December 2004 // Volume 42 // Number 6 // Research in Brief // 6RIB4

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Making a Case for Engaging Adolescents in Program Decision-Making

The study discussed here examined the degree to which adolescents believe they are involved in community decision-making and examined discrepancies between adult and adolescent perceptions of common youth problems. Perceptual data were compared to adolescents' self-reported behavioral data to determine if perceptions diverge from reports of actual behaviors. Results indicate that many adolescents do not believe that their thoughts are considered valuable by decision-makers. However, differences in perceptions among adults and youth suggest that adolescent perceptions should be considered. Specifically, adults were particularly aware of adolescent behaviors with observable consequences, but adolescents were more aware of internal psychological problems.

Jonathan R. Olson
Research Associate, Prevention Research Center
Pennsylvania State University
University Park, Pennsylvania

H. Wallace Goddard
Extension Family Life Specialist
University of Arkansas Cooperative Extension
Little Rock, Arkansas

Catherine A. Solheim
Associate Dean, College of Human Ecology
University of Minnesota
St. Paul, Minnesota

Lisa Sandt
Director of Planning and Economic Development
Lee-Russell Council of Governments
Opelika, Alabama

Over the past several decades, issues such as teenage pregnancy, adolescent substance abuse, and juvenile delinquency have been the focus of school and community-based prevention efforts at national, state, and local levels (Fraser, 1997; Greenberg, 2004; Hawkins, Catalano, & Arthur, 2002; Hawkins, Catalano, & Miller, 1992; Henggeler, Schoenwald, Borduin, Rowland, & Cunningham, 1998; Henggeler, Schoenwald, Rowland, & Cunningham, 2002). Despite some notable successes associated with these initiatives (Greenberg, 2004; Hawkins et al., 2002), research indicates that many programs have not had long-term positive effects on their targeted outcomes. Although many programs demonstrate short-term effects on risk factors, and some show positive effects on behavioral outcomes, these effects typically are small to moderate and often diminish over time (Greenberg, 2004; Hawkins et al., 1992; Henggeler et al., 1998; 2002).

As such, despite the presence of numerous prevention initiatives in their schools and communities, many adolescents continue to face a variety of serious risks to both their physical and psychological well-being (Fraser, 1997; Hawkins et al., 2002; Petersen, Richmond, & Leffert, 1993; Takanishi, 1993). Given this situation, it is important for researchers, decision makers, and educators to identify ways in which current programs can be improved and new, more effective strategies can be developed.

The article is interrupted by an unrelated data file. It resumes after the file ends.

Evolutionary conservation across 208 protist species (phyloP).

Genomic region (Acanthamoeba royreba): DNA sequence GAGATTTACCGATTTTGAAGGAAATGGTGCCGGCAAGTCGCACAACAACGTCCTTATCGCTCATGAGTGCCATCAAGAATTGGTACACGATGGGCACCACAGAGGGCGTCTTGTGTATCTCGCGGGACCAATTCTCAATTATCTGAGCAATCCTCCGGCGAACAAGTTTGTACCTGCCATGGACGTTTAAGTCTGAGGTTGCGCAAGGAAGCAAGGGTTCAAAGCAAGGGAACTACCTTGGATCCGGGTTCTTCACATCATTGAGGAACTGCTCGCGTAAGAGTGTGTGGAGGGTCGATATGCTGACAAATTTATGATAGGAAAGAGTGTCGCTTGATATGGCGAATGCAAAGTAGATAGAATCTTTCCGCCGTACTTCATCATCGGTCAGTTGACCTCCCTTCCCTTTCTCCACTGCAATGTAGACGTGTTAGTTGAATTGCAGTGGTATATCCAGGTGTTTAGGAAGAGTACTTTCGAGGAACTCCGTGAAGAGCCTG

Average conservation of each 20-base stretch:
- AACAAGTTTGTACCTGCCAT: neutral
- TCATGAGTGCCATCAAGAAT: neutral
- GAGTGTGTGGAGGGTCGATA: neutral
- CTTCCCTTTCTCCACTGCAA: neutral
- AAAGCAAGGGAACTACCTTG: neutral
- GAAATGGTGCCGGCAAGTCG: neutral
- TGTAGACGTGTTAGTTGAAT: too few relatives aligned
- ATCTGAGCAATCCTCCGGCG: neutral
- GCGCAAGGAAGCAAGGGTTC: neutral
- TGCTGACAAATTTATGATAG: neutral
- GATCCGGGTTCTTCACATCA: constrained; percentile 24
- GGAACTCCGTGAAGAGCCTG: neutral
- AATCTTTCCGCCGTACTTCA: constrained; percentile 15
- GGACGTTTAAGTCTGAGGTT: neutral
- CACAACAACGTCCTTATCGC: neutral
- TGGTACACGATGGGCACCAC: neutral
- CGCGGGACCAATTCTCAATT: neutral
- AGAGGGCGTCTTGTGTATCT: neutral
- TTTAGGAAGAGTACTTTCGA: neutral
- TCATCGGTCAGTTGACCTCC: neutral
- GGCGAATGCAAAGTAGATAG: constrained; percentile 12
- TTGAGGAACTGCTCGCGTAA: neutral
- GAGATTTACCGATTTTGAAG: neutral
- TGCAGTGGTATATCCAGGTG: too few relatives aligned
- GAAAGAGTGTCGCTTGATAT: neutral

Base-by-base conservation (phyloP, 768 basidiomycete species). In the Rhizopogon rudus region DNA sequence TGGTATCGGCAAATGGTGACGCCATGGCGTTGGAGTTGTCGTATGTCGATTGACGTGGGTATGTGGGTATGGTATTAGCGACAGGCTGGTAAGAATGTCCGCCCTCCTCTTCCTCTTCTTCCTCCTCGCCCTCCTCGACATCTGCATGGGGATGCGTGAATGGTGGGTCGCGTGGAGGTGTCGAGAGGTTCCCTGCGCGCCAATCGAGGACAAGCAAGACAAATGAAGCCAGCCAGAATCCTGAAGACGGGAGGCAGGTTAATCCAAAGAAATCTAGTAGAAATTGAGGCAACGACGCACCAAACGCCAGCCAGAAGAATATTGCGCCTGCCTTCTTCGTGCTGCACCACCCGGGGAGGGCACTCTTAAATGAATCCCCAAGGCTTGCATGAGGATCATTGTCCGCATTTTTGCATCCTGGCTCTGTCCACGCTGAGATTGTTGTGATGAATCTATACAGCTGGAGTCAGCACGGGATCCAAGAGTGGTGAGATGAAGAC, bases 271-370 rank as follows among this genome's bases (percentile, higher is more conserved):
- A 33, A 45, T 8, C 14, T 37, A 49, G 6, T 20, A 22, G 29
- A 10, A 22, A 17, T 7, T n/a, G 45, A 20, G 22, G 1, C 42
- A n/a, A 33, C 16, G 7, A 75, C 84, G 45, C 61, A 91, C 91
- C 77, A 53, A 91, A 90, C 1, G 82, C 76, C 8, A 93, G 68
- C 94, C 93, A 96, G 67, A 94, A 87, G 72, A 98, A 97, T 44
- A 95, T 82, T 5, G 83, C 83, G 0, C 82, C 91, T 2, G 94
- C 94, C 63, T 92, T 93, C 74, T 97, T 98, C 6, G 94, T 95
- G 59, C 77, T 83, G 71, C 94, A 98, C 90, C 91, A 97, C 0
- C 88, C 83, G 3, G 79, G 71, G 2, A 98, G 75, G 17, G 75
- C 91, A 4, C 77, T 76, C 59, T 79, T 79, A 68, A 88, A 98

One way of improving current prevention initiatives is to involve the target population in the identification of critical needs and the development of high-quality school and community-based programs. As Rappaport (1981) argued more the two decades ago, a fundamental problem with many prevention programs is that they are based on an assumption that individuals at risk are dependent persons who need "to be helped, socialized, trained (and) given skills" (p. 11). He suggests that such programs use a process that relies on professional "experts" who identify the needs of their clients and provide them with answers to their problems.

The process described by Rappaport views the participants in prevention programs as passive recipients of services and does little to encourage their active participation in identifying or addressing their own needs. He argues that current programs can be improved and would be more successful if members of the target audience become involved in addressing their own needs, are empowered to take control of their own lives, and encouraged to build upon the competencies they already possess.

Several applied scholars have noted the merits of involving people in the discovery process. When individuals become involved in identifying their own needs and collecting relevant data, they are much more likely to actually use the results (Greene, 1987; 1988; Patton, 1997; Small, 1995). It is likely that such a participatory approach to developing prevention initiatives for adolescents would provide similar positive effects.